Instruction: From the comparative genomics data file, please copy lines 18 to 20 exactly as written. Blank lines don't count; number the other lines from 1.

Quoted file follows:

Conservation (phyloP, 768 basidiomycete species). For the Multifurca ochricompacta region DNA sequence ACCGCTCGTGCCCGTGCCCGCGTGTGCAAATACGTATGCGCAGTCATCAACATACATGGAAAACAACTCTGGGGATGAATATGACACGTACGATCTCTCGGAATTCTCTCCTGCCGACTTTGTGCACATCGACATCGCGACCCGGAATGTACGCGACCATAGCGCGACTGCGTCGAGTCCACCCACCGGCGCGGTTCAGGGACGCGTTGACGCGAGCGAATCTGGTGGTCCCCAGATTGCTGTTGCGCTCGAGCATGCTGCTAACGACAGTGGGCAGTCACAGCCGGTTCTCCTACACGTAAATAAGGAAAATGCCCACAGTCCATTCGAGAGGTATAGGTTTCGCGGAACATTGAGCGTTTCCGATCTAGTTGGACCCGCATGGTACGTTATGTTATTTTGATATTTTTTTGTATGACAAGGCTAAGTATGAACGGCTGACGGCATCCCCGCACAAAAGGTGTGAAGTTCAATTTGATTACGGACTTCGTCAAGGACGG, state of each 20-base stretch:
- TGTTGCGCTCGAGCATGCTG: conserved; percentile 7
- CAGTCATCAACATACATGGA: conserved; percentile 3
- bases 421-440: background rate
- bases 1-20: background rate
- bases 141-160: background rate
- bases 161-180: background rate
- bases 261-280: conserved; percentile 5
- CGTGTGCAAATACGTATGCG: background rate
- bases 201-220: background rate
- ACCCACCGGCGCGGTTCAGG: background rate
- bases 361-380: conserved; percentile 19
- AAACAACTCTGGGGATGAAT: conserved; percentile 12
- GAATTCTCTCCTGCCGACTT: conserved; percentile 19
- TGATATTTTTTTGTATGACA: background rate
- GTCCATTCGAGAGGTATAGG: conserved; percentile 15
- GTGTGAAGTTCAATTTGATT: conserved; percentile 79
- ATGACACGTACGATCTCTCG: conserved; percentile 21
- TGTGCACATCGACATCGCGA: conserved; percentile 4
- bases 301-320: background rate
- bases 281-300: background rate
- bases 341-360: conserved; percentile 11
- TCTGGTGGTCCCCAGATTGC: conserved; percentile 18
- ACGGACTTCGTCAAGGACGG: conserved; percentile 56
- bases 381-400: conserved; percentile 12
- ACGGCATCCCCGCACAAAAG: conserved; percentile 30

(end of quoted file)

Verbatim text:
- ATGACACGTACGATCTCTCG: conserved; percentile 21
- TGTGCACATCGACATCGCGA: conserved; percentile 4
- bases 301-320: background rate